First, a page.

(in our minds) with a good indication of where the colours are and how bright or subdued they are.

So colours are not 'seen' but rather interpreted through a unique 'understanding' process that differs only slightly from one person to another. It is as if we are programmed with a range of colours and preferences that even if not perfect are more than adequate.

To illustrate this aspect it is worth exploring the many visual puzzles that exist highlighting colour anomalies (below). Colour can appear to change inexplicably. To illustrate this point the link below is a fascinating video via youtube of an effect
(occurs in greyscale shadows) of a well known and surprising colour changing phenomena:


Video by Brussup:
If you cannot see above the video link. Click picture for link in new window.
In this video clip the grey squares illustrate (midway break point in the grey scale point of a black and white image) can alter our perception of where the colour is. In this case a simple black and white image in shadow. You would think this is unique until you discover that it applies to colour as well (see below).

Lotto cubes

In these two pictures you can see how our colour vision adjusts itself automatically. It only looks odd when you compare the two coloured squares and discover that two distinct colours are actually the same colour (on both pictures)!

insert: The above pictures are reproduced for illustration and are credited to the research of Lotto labs in London
Image credited to Dr Beau Lotto (image link

Colour can be measured in great detail yet how colours 'relate' to our senses and intelligence can only be guessed at. However a trained professional who knows the print process can ensure a consistent colour reproduction through (ICC colour profile) experience and colour proofing. However as can be seen in this article -
colours do naturally change according to your viewing conditions - and our eyes do a pretty good job adjusting even under extreme lighting conditions such as artificial light and constantly varying cloud conditions etc.. Just viewing your Camera shots 'over' and 'under' exposure clearly shows that daylight is constantly changing. Artists seem to have this ability (even without a camera) of capturing a fleeting feeling, a mood by careful and patient observation of our environment.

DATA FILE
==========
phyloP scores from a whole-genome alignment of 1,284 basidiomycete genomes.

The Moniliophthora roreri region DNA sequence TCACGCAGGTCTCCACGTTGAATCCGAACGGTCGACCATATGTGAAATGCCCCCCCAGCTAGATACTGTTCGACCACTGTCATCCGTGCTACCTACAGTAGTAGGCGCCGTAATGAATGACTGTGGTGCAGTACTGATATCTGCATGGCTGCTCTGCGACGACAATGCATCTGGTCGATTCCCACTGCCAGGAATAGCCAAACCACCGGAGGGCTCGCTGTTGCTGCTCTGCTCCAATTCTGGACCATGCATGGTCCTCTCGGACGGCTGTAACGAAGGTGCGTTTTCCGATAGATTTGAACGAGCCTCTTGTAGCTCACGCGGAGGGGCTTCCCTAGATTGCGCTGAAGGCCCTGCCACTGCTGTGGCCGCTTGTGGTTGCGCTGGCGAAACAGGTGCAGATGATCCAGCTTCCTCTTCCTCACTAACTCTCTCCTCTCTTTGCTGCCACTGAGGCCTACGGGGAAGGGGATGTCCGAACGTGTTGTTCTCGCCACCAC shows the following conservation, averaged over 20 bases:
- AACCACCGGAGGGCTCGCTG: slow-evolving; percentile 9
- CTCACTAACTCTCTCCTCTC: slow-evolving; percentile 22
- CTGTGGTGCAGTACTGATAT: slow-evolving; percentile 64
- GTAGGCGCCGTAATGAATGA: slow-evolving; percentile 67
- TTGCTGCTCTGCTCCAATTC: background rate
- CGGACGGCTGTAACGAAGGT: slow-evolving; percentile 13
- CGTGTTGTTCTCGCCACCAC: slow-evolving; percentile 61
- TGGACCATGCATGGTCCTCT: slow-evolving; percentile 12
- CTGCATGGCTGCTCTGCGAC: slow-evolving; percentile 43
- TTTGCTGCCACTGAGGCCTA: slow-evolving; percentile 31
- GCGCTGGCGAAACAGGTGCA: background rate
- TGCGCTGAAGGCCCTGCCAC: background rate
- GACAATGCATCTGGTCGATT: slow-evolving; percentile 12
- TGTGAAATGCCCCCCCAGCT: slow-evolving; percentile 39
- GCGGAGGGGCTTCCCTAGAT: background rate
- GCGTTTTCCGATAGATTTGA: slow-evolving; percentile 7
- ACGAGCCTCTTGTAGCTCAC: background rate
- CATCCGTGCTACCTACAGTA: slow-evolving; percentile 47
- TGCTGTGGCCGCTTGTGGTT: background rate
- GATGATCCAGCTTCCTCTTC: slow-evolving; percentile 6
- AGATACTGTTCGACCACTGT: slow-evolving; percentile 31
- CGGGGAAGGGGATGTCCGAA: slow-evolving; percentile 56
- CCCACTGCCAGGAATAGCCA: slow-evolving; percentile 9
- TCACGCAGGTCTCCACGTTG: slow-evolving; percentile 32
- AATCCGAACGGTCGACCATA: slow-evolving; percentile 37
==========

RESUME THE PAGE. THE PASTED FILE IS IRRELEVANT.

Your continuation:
So why do Dog's dream in Black and white
here? (untrue I suspect, other mammals may interpret colours differently, (and even our cultural language seemd plays a part in our own chosen vision not always shared by other cultures as 'colours' agreeable or even 'recognised'). And yet some colours seem to come from our memories (with or without sight). It's a human enabling feature but without a point of solid reference, colours can become a figment of our imagination based on how we 'feel' at the time.

As colours naturally vary; then our mood is sensitive to colour. It has even been suggested that colour can automatically change our mood at will.
Why would we decorate our homes if this were not so?

(the above link at top of page) that Boys' or Girls' are taught colour awareness but they also seem to have inherited colour awareness at an early age when parents notice that they have a strong preferences in terms of colour and attitude. This then gives us our colour guides for 'Toys' which we as parents buy for our children. Bright primary colours proliferate, perhaps subtle colours are learnt later.

I think I will leave it there for you to ponder the true meaning of COLOUR!
and I shall leave you with this single puzzling thought....

In a dark unlit room. Do COLOURS still exist? (Discuss)

I hope you have enjoyed this article.
Colour is a fascinating study subject.

Article by Philip Searle

See also: BBC Tv Horizon (from 2011);
'Do you see the same colours as me?' here
See also: A detailed guide to Colour making attributes
See also: More dimensions of colour here:
See also: Subtractive and Additive colour
See also: More on Isaac Newton
See also: An overview supporting the Wheel of Colour'
See also: How lighting effects vision :

Last update 19th October 2012

Copyright 2012 Art Services